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What are "Debt Traps" and How Can You Avoid Them?

Avoiding Debt Traps

A debt trap is a situation where a person ends up in debt and then finds it difficult or impossible to repay the debt. This can lead to a person missing payments and potentially result in a cycle of re-borrowing. This is where someone is unable to afford the scheduled payments on their debt, so they borrow more money to make the payments, which means they’ll owe even more money, which means they’ll need to borrow more, etc.

A debt trap is called a “trap” because it’s so tough to get out of. For this reason, it’s important to be able to recognize a potential debt trap situation and avoid it. It’s much easier to avoid the debt trap than it is to get out once you’re in.

Here are four types of debt traps that you’ll want to look out for.

Payday Loans

Payday loans are a very convenient – and incredibly expensive – way to borrow money. The concept of a payday loan is that it is supposed to help you “until payday.” Most payday lenders expect their loans to be repaid in two weeks. However, in practice, this is often tough to do. If you don’t repay your loan in two weeks, it becomes incredibly costly.

For instance, in Ontario, the maximum that a payday lender can charge is $15 for every $100 borrowed. That’s 15% interest in two weeks, which works out to 390% over a full year! Compare that to a credit card, which might have an annual interest rate of about 20%, and you can see how expensive a payday loan can be.

Many people who take out a payday loan find themselves unable to pay it back on time, which means they might end up taking out another loan from another lender, and potentially another loan after that, to make ends meet. In these situations, the costs add up very quickly. While the Ontario government does not allow a payday lender to provide another loan unless the original loan has been paid, there are multiple payday lenders out there and thus it is possible to take out loans from multiple lenders, which can lead to serious debt trouble.

Paying Only the Minimum on Your Credit Card

The minimum payment on a credit card is the smallest amount you can pay each month without being charged any late fees or potentially going into default. The way the minimum payment is calculated will depend on the credit card company.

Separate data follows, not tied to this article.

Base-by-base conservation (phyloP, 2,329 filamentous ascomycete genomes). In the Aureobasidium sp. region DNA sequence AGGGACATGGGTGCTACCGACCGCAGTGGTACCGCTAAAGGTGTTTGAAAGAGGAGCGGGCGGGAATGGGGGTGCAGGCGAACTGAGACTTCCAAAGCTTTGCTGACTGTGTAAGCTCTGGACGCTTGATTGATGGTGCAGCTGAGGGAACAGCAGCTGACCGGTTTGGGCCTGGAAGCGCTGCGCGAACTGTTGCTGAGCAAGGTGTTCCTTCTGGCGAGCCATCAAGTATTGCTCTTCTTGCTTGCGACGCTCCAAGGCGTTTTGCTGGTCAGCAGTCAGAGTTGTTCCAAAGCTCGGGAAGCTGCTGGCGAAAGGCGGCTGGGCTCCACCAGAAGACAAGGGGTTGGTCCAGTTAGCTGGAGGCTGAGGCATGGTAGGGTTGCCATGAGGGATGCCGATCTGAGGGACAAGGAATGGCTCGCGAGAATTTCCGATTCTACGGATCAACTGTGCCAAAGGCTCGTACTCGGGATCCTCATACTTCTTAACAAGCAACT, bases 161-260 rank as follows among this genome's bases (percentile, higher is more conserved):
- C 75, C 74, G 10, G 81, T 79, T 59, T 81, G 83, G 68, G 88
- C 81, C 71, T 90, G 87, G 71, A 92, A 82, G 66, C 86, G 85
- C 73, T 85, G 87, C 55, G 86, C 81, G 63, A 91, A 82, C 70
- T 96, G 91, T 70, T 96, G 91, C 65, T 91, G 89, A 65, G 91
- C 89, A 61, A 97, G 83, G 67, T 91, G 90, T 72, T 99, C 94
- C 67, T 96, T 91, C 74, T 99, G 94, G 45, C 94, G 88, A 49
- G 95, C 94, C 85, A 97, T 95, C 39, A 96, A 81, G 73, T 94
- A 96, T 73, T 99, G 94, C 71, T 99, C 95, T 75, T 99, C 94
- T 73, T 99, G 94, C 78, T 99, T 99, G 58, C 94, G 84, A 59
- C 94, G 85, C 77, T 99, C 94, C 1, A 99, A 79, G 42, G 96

Paying only the minimum will keep you out of trouble with the lender, but it will also mean that it could take years for you to pay off your debt, and you’ll continue to accrue interest each month. For instance, if you have a credit card balance of $5000 and your minimum monthly payment is 2% of the balance, it will take you about 22 years to pay off your credit card debt and you’ll pay more than $5000 in interest charges! You’ll end up spending a lot more, and having a lot less money in your bank account, if you only pay the minimum.

Car Title Loans

A car title loan is a short-term loan where you put your vehicle up as collateral to secure the loan. These loans have very high annual interest rates (often similar to the high rates charged on payday loans) and if you are unable to pay back the loan, the lender is legally able to take your vehicle.

Much like with the other loans listed here, the high interest rate makes it very difficult to repay the debt and very expensive as well. A person who takes out an expensive loan can very easily find themselves struggling with high payments down the road.

Student Loans – Without a Plan to Pay Them Back

Borrowing money to pay for an education isn’t necessarily a negative. For a lot of people, getting a student loan is a way to attend a school and receive an education that can greatly enrich the rest of their lives. However, student loans are often for very large amounts of money. While the interest rates on these loans may not be as high as some of the other loans mentioned here, the fact that you’re borrowing a large amount can still make it tough to pay back the loan.

If you borrow too much to attend a very expensive school, or if you borrow without having a plan for repaying your debt, you could find yourself struggling with student loan debt after you graduate.

When you first graduate from school, you may not be making a lot of money, which can make it very difficult to repay what you owe. A lot of people who have large student loans find themselves turning to other types of loans (credit card, lines of credit, etc.) to make ends meet.

Your student loan payments could make it difficult to achieve many of your life goals unless you have a plan to repay them. Plus, you can only include student loan debt in a bankruptcy or consumer proposal if you have been out of school completely for at least seven years, so borrow money for school with caution.